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Tuesday, 7 March, 2000, 12:59 GMT
Jupiter's moons in focus
Nasa
Europa's icy crust may conceal an ocean
By BBC News Online science editor Dr David Whitehouse

This mosaic provides the best view ever obtained of the side of Jupiter's moon Europa that faces the giant planet.

Nasa
Tides may crack the ice
The 12 images of the ice-encrusted surface were taken by the Galileo spacecraft last November during its 25th orbit of Jupiter. Details as small as one kilometre (0.6 miles) can be seen.

Astronomers believe that beneath the ice-crust lies a liquid water ocean which some think may be a good place to look for alien life.

Linear features visible in the centre of the mosaic and toward the poles may have formed in response to tides strong enough to fracture the moon's icy surface.

Some of these features extend for over 1,500 km (900 miles). Darker regions near the equator on the eastern (right) and western (left) limb may be vast areas of chaotic, broken terrain. Bright white spots near the western limb are the ejecta blankets of young impact craters.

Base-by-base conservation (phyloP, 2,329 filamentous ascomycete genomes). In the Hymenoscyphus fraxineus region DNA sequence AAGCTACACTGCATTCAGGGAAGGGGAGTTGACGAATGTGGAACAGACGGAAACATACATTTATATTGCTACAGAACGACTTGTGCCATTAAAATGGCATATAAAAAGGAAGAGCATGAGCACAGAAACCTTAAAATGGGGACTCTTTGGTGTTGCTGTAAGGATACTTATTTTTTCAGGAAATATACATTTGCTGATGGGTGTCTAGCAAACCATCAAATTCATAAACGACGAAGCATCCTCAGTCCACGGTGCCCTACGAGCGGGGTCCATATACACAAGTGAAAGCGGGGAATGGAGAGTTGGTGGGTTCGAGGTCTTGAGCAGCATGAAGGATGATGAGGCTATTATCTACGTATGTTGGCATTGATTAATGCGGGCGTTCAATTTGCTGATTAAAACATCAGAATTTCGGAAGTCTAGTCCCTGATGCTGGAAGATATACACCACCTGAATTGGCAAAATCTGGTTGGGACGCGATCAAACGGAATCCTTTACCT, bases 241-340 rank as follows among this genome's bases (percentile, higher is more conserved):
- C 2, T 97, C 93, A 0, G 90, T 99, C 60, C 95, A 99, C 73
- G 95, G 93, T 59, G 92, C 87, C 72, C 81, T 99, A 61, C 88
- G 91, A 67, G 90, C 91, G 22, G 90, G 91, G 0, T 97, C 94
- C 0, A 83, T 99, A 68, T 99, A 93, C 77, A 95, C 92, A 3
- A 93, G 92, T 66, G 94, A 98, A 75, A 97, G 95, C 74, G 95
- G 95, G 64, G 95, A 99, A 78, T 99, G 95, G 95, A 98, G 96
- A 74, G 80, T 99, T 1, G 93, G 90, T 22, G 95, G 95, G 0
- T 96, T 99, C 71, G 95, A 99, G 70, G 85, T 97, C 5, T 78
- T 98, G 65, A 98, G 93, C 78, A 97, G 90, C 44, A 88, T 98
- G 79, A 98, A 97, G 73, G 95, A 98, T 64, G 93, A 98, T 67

Nasa
Io is the most volcanic world in the Solar System


High-resolution images of Jupiter's volcanic moon Io have also just been released by Galileo mission scientists. They show the relationships between the different surface materials and the underlying geologic structures on Io.

The red material, seen around the margin of an erupting volcano called Monan Patera, is thought to be a compound of sulphur. A broad circle of bright, white material seen in the image is thought to be sulphur-dioxide being deposited from the plume called Amirani.

Nasa
Sulphurous chemicals spill on to the surface
The lengths of the shadows cast by the mountains make it possible to estimate the mountains' heights - between 4,000 and 8,000 metres (13,000 to 26,000ft) high.

Another Io image shows the Zal Patera region. The edge of this volcanic crater is marked by black flows, coinciding with the edge of a plateau. In this image, the red material follows the base of a mountain, which may indicate that sulphurous gases are escaping along a fault associated with the formation of the mountain.

Io is the most volcanic world in the Solar System.

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See also:

03 Mar 00 |  Sci/Tech
Crash plan for Galileo spaceprobe
11 Jan 00 |  Sci/Tech
Spacecraft finds alien ocean
23 Feb 00 |  Sci/Tech
Galileo's brush with volcanic moon
25 Oct 99 |  Sci/Tech
Galileo snaps Jupiter's moon
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